Harrell alleges that she was investigated without justification again in 2015. Id. ¶¶ 73-91. The investigation was related to Harrell's alleged mistreatment of her trainees and an alleged discriminatory remark, in which Harrell commented to one of her Latina trainees that the trainee "might be mistaken for the cleaning lady." Id. ¶¶ 76-79. Harrell denies that she mistreated her trainees and argues that the remark was taken out of context. Harrell states that Harrell is half Salvadoran and half Native American, and had told the trainee that Harrell had been mistaken for a cleaning lady when at a public safety conference in Colorado. When the trainee commented that people "sometimes look[ed] at [her] funny" in her gated community, Harrell commented that perhaps the other residents mistook the trainee for the cleaning lady, as had happened to Harrell in Colorado. Id. ¶ 77.
Harrell alleges that the 2015 investigation was biased. One female trainee interviewed during the investigation accused Harrell of having "preconceptions" about the trainee. The trainee also stated, "we know how women are." Id. ¶ 85. The investigation concluded that Harrell "uses bullying behaviors that are detrimental to the effective training and retention of dispatchers." Id. ¶ 89. The GPD placed Harrell on paid administrative leave in January 2016 and terminated her on March 21, 2016. Id. ¶ 90.
On March 28, 2016, Harrell's attorney appealed Harrell's termination and requested a hearing before the City of Gilroy Personnel Board. Id. ¶ 92; see Ex. B to SAC, ECF No. 72-2. On June 6, 2016, a representative from Harrell's union, the American Federation of State, County and Municipal Employees ("AFSCME"), met with the GPD and told the GPD that Officer Heath had sexually harassed Harrell and that Harrell planned to assert a retaliation claim. Ex. C to SAC, ECF No. 73-3. After an investigation of Harrell's claims, McPhillips concluded that "the alleged acts of sexual harassment did not occur." Id. ¶¶ 92-95; see Ex. C to SAC.
On December 29, 2016, Harrell filed complaints with the EEOC and California's Department of Fair Employment and Housing ("DFEH") against the City of Gilroy, Chief Turner, Officer Heath, and Captain Deras, in which she alleged discrimination based on her age and sex. Ex. A to SAC, ECF No. 72-1. On May 17, 2017, Harrell's counsel amended the DFEH complaint to add respondents Ynzunza and McPhillips. See id. at 10. On May 24, 2017, Harrell received a right-to-sue notice from DFEH. Id. at 12.
B. Procedural History
On August 7, 2017, Harrell filed a complaint in state court against the City of Gilroy, GPD (which is a department of the City of Gilroy), AFSCME, and Does 1-50. ECF No. 1-1 at 6. The state court complaint contained 13 causes of action: (1) age discrimination (Cal. Gov. Code § 12940); (2) gender discrimination (Cal. Gov. Code § 12940); (3) sexual harassment (Cal. Gov. Code § 12940); (4) failure to prevent discrimination and harassment (Cal. Gov. Code § 12940(k)); (5) whistleblower retaliation (Cal. Labor Code § 1102.5); (6) retaliation (Cal. Gov. Code § 12940); (7) wrongful termination in violation of public policy; (8) breach of duty of fair representation; (9) negligent and intentional misrepresentation; (10) negligent and intentional infliction of emotional distress; (11) breach of written and implied-in-fact contract; (12) breach of the implied covenant of good faith and fair dealing; and (13) federal civil rights violation (42 U.S.C. § 1983). The first through seventh and thirteenth causes of action were against City Defendants. The eighth and ninth causes of action were against AFSCME. The tenth through twelfth causes of action were against all defendants. On September 8, 2017, City Defendants removed the case to federal court. ECF No. 1.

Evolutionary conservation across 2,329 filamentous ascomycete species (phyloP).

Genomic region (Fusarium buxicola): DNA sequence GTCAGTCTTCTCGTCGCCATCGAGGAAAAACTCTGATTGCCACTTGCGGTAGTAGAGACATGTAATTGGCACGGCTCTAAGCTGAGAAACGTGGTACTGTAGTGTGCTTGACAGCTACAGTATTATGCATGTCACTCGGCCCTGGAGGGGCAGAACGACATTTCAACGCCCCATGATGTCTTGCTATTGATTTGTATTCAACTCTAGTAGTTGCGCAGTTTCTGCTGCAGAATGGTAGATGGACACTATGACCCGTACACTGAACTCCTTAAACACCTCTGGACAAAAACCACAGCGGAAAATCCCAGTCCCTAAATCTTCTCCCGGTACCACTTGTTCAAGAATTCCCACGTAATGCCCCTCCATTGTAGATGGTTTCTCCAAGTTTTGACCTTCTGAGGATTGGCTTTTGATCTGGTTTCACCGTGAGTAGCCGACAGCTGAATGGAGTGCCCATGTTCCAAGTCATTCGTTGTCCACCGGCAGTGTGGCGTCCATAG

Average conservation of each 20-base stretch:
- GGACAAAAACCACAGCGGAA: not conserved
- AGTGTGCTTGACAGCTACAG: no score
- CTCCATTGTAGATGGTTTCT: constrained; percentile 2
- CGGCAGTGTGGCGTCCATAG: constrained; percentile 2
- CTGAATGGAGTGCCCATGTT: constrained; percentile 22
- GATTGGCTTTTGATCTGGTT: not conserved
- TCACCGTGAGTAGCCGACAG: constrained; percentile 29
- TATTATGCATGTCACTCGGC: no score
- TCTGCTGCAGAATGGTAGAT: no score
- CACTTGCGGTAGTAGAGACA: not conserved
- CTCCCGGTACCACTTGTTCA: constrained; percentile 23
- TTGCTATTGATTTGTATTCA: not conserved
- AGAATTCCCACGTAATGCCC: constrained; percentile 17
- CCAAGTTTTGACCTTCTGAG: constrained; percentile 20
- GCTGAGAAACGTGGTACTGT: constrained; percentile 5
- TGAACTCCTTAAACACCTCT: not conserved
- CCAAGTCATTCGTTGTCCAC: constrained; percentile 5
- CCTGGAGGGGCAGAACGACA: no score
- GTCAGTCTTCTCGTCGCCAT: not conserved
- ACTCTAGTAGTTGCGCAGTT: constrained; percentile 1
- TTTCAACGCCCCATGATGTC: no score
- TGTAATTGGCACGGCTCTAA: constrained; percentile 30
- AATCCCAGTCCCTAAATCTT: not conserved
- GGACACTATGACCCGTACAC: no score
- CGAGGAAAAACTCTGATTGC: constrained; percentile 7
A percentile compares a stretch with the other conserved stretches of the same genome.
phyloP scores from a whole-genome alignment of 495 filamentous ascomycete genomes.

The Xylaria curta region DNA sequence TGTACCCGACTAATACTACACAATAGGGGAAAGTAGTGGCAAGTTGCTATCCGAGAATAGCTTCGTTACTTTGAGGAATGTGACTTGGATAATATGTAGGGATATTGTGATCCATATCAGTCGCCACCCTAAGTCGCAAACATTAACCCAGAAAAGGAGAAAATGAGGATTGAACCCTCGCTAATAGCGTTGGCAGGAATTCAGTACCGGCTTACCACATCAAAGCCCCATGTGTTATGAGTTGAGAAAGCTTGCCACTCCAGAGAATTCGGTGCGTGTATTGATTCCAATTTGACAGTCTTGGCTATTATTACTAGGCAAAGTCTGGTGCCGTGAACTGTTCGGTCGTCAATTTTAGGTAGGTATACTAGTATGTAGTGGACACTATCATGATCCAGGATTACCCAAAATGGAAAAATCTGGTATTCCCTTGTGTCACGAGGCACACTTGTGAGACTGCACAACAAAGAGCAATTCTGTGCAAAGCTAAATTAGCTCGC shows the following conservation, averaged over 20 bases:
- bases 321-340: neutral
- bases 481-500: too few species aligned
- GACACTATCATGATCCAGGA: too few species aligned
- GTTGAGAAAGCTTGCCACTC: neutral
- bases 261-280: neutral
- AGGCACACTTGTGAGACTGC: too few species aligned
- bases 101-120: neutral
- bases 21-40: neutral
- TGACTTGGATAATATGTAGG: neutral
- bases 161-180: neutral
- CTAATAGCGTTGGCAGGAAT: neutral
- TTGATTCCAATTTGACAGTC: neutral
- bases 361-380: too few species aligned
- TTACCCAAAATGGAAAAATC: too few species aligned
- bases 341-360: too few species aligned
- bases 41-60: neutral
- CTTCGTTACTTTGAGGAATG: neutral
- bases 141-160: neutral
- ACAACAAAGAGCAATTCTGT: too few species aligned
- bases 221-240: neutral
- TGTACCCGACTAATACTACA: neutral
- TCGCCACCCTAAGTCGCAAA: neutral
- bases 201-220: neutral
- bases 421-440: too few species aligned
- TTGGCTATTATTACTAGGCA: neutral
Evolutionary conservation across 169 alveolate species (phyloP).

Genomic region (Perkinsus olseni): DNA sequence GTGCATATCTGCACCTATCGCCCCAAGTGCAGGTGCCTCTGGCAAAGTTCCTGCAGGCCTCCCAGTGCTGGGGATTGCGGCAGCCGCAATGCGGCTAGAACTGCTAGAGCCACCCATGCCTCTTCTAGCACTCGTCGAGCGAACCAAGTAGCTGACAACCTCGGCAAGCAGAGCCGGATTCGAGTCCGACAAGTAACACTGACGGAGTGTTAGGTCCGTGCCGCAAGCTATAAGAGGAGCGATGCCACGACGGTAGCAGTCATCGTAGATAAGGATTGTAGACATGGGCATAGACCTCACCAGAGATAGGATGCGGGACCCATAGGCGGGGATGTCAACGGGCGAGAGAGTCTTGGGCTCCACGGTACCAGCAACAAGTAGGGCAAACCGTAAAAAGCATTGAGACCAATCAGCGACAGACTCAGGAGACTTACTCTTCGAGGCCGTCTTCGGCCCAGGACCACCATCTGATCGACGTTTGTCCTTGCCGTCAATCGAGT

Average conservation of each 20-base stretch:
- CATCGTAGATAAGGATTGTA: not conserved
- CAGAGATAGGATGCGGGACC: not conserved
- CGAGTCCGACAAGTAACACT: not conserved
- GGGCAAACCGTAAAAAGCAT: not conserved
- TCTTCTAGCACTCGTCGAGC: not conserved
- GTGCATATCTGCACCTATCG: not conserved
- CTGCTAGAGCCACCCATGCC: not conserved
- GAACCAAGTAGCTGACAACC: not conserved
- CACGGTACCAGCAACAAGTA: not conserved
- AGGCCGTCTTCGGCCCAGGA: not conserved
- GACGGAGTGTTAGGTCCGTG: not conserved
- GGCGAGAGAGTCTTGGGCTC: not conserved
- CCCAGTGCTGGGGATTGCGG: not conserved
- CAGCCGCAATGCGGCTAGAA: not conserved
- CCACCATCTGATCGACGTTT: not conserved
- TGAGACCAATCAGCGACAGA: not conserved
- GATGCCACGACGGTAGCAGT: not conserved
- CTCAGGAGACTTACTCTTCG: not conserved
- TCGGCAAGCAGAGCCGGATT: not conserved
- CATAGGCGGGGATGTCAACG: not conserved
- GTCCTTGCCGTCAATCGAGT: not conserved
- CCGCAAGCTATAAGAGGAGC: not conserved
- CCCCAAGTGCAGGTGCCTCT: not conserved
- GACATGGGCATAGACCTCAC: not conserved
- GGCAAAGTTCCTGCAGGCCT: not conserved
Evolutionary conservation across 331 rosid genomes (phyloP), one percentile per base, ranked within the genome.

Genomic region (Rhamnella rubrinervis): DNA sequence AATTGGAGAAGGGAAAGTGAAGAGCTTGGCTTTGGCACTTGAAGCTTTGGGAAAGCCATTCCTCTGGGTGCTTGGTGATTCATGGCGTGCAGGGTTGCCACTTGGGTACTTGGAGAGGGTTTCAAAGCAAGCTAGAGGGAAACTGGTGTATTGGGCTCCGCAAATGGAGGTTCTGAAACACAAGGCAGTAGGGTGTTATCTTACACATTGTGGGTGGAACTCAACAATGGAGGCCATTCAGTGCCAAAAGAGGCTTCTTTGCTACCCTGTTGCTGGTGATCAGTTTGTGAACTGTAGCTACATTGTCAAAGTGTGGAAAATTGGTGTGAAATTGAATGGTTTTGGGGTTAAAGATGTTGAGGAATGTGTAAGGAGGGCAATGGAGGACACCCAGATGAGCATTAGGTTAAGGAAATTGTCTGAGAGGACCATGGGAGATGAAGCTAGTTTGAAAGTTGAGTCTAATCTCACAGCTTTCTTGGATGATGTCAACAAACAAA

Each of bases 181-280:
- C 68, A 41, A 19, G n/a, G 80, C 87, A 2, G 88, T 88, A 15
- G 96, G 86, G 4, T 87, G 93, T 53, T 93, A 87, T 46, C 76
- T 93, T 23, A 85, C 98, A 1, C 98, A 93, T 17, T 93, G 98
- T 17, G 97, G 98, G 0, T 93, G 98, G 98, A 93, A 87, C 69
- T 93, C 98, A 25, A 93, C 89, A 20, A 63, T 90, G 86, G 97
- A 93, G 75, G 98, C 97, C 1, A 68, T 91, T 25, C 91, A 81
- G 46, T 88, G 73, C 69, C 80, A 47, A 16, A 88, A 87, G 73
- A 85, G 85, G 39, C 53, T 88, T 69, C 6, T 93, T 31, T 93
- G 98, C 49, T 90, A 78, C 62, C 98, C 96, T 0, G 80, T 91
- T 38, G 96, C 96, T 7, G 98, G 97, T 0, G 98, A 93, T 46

On September 15, 2017, City Defendants filed a motion to dismiss the complaint pursuant to Federal Rule of Civil Procedure 12(b)(6) and to strike portions of the complaint pursuant to Federal Rule of Civil Procedure 12(f). ECF No. 6. City Defendants argued that Harrell's seventh, eleventh, and twelfth causes of action failed as a matter of law because Harrell was a public employee. Id. at 3-4. City Defendants also argued that Harrell's fifth, seventh, tenth, eleventh, and twelfth causes of action must be dismissed because Harrell failed to allege timely compliance with the California Tort Claims Act. Id. at 4-5. Finally, City Defendants argued that Harrell's prayer for punitive damages should be stricken because punitive damages cannot be recovered against a public entity as a matter of law. Id. at 5-6.
Harrell's response to the motion to dismiss and strike was due September 29, 2017. Harrell did not file a response. On October 6, 2017, City Defendants filed a reply noting Harrell's failure to oppose the motion to dismiss and strike. ECF No. 13.
On November 28, 2017, Harrell's counsel wrote a letter to the Court explaining that Harrell elected not to oppose the motion to dismiss and strike because Harrell intended to file an amended complaint "to address the issues raised by Defendants." ECF No. 46. Harrell requested that "the Court refrain from ruling on the Motion to Dismiss" because Harrell believed "that the amended pleading w[ould] resolve most, if not all of the objections raised by Defendants." Id. City Defendants' counsel responded with a letter that same day, in which City Defendants' counsel explained that Harrell's counsel had offered on October 12, 2017 to send a proposed amended complaint for City Defendants' review. ECF No. 47. However, as of November 28, 2017, City Defendants had not received any proposed amended complaint for review. City Defendants stated that Harrell would not be allowed to amend her complaint without stipulation or the Court's permission pursuant to Rule 15. Id.